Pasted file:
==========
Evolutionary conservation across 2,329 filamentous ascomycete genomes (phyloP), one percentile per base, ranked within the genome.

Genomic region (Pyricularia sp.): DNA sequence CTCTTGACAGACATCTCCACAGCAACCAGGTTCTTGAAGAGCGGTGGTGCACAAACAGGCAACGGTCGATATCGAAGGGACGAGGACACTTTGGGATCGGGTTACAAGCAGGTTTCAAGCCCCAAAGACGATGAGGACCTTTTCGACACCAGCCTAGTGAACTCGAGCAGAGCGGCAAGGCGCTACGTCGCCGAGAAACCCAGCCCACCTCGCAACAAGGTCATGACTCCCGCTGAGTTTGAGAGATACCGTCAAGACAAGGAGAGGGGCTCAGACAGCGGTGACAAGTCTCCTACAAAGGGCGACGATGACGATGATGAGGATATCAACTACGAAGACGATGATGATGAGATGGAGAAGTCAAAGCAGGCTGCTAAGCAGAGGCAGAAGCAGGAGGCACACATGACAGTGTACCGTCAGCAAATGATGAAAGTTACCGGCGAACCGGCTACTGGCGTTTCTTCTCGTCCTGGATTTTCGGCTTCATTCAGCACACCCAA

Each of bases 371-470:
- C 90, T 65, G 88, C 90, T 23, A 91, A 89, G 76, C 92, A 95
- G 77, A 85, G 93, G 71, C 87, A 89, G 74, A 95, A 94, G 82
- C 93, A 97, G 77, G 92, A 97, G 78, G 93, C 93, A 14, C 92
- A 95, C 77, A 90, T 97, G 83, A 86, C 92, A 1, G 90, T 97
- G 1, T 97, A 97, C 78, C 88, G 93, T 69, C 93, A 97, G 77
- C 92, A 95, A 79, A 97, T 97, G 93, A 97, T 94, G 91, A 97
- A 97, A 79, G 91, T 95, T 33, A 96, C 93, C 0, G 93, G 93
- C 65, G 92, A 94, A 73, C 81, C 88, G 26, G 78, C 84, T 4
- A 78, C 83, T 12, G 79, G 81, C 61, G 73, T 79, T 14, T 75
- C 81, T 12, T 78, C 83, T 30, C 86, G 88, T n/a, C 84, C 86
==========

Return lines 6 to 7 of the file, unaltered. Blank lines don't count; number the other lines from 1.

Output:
- C 93, A 97, G 77, G 92, A 97, G 78, G 93, C 93, A 14, C 92
- A 95, C 77, A 90, T 97, G 83, A 86, C 92, A 1, G 90, T 97